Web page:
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© 2010 Ugur Akinci
Writing technical articles to review and explain consumer electronics is an excellent freelance niche to specialize in. The opportunities are plenty. You can even set up a web site for yourself dedicated to such reviews.
But there is a learning curve to all that since the technology keeps changing. You’ve got to keep up with it.
Take the new generation of Intel Core processors, for example. Do you know the difference between a Ci3, Ci5, and Ci7 chip? Here is a primer to help you write intelligently by using the right terminology.
Hyper-Threading technology (a.k.a. HTT or HT) is a central concept to understand all the Ci-series chips. It refers to a technology owned by Intel corporation to execute multiple operations at the same time. The first chip that had HT was Xeon (2002). Pentium 4 had HT as well.
This is sometimes also referred to as multithreading as well. Each “process,” every series of calculation prompted by an application command, is considered a “thread” of processing.
Hyper-Threading adds “virtual” or “logical” processors to the existing duo (two) physical processing chips. That way the processing capacity of the chip is multiplied, depending on the workload. One major criticism of HT was its high energy use.
All Ci-series chips feature HT. But they have a lot more as well.
Core i3 has Hyper-Threading which in effect works as though 4 chips are at work, also referred to as “4-way processing.” It’s the most affordable of all Ci chips.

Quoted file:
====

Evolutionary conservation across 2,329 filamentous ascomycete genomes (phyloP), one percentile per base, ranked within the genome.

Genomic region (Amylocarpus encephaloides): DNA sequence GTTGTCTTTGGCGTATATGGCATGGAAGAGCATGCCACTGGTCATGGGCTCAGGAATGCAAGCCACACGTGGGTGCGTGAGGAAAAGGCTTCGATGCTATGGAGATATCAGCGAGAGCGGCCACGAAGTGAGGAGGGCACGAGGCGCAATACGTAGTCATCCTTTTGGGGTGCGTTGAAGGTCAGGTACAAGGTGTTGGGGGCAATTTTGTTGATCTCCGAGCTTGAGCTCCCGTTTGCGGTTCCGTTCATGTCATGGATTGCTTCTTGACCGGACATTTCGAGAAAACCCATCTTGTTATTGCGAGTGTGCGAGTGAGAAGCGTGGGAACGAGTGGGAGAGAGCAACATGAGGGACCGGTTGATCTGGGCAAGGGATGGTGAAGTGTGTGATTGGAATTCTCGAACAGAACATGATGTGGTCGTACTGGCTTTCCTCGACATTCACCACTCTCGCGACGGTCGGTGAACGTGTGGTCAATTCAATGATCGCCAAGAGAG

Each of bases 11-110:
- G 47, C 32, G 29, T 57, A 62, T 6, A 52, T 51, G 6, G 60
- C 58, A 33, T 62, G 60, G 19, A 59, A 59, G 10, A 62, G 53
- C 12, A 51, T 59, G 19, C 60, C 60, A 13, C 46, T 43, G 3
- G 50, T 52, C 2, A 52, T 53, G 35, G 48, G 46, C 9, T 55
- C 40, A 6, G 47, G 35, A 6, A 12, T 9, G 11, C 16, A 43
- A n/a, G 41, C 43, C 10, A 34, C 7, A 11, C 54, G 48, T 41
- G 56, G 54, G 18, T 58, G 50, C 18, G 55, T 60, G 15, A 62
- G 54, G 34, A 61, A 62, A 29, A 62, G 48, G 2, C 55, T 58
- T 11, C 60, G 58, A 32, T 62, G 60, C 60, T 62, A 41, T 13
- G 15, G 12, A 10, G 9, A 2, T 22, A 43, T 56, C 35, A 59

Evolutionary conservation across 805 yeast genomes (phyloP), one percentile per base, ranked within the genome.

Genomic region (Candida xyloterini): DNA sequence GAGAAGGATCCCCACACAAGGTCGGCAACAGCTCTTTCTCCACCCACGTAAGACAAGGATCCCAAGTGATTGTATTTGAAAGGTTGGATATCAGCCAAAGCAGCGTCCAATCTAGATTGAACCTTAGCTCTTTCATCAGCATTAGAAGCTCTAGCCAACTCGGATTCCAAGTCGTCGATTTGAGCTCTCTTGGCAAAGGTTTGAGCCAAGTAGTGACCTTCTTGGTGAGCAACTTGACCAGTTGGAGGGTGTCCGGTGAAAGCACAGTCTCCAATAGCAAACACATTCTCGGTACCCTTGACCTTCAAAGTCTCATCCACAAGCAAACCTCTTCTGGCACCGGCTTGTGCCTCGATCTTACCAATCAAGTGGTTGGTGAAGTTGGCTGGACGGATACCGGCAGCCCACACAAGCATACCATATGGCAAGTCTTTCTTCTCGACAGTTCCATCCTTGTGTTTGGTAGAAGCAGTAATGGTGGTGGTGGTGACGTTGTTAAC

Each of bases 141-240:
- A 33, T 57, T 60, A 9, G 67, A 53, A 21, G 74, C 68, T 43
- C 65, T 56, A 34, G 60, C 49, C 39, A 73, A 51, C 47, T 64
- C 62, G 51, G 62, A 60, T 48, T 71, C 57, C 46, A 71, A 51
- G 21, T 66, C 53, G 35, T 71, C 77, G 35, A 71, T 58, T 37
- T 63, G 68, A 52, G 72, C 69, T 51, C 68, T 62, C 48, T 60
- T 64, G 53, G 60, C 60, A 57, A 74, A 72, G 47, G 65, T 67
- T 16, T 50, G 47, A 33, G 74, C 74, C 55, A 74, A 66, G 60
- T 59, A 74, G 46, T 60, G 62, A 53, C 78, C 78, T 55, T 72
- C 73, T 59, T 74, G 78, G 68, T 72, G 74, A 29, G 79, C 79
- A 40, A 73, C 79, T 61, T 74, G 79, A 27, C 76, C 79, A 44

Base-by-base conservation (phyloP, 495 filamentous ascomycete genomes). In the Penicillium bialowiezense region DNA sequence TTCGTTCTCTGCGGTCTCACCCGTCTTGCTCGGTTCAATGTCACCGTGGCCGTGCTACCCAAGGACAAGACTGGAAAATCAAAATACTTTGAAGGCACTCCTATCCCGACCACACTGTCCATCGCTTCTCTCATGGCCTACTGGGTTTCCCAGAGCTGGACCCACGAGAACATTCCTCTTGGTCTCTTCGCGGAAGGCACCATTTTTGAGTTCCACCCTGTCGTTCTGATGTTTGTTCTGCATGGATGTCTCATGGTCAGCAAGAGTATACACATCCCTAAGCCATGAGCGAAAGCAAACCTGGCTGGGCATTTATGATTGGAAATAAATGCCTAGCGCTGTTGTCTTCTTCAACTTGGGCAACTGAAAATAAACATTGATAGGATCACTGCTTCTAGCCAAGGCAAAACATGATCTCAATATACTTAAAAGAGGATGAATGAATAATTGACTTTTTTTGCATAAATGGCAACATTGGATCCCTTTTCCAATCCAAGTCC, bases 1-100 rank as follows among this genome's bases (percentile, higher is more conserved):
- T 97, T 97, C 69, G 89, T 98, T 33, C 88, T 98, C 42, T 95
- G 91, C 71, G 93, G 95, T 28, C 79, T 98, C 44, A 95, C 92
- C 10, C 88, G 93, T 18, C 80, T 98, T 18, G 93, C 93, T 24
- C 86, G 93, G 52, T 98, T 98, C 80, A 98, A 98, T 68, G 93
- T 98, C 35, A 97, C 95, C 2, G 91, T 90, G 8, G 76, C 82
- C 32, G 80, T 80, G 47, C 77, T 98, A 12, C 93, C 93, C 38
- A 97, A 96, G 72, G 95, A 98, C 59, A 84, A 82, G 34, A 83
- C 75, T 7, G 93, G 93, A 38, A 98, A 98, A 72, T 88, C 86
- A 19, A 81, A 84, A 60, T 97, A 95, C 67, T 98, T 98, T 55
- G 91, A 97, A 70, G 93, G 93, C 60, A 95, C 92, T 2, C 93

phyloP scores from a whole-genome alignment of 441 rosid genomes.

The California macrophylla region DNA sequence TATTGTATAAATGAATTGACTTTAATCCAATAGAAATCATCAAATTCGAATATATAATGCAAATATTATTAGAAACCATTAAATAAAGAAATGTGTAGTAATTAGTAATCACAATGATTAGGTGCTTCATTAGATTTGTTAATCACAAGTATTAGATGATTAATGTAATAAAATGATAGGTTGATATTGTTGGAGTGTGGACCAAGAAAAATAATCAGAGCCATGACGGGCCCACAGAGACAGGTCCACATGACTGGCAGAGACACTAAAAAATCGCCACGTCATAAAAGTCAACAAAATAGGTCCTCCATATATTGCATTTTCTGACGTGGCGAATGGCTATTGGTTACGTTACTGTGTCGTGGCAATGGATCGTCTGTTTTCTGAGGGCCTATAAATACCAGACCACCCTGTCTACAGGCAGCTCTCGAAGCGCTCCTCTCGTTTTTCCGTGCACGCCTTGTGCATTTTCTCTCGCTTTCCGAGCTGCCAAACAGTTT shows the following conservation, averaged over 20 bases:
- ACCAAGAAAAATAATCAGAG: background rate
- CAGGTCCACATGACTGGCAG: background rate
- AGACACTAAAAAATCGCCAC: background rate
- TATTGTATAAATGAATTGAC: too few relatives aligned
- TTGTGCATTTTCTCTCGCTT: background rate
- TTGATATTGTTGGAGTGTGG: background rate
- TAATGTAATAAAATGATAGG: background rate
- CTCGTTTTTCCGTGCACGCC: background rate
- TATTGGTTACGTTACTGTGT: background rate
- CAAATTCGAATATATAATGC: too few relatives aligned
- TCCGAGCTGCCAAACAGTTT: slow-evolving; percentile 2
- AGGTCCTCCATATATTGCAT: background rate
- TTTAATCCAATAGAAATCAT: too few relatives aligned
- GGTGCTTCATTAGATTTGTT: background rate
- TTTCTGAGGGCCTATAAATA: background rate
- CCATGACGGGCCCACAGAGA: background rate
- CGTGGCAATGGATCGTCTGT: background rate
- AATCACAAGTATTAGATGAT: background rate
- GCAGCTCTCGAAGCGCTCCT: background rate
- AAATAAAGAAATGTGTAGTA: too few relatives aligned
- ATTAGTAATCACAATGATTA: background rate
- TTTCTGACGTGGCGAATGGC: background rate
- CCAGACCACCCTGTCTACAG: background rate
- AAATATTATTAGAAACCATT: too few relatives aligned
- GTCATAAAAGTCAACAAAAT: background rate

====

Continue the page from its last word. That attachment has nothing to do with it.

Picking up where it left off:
Core i5 has everything C i3 has but it adds Turbo Boosting. Some applications are written to work with single-threading. That is, they are written to execute only one process thread at a time. When a chip like C i5 has Turbo Boosting, it detects the single-threaded application and increases the processing speed (as the turbo charger of a car engine would) for faster execution.
Core i7 is the most powerful and most expensive of all Ci chips. It incorporates every feature of the other two Ci chips. Plus, it features “8-way processing” as if it has 8 physical processors. It actually has “quad-core” (4) physical processors. This allows C i7 to slow down and “step on the gas” of processing speed, depending on the application. Intel is expected to release a six-core chip in March 2010.
Compare these chips with the humble (and very affordable) Intel Celeron which features “1-way processing,” and thus is significantly slower. If you are a hard-core gamer or work with complicated statistical packages that require a lot of computational power, you should go with Ci7.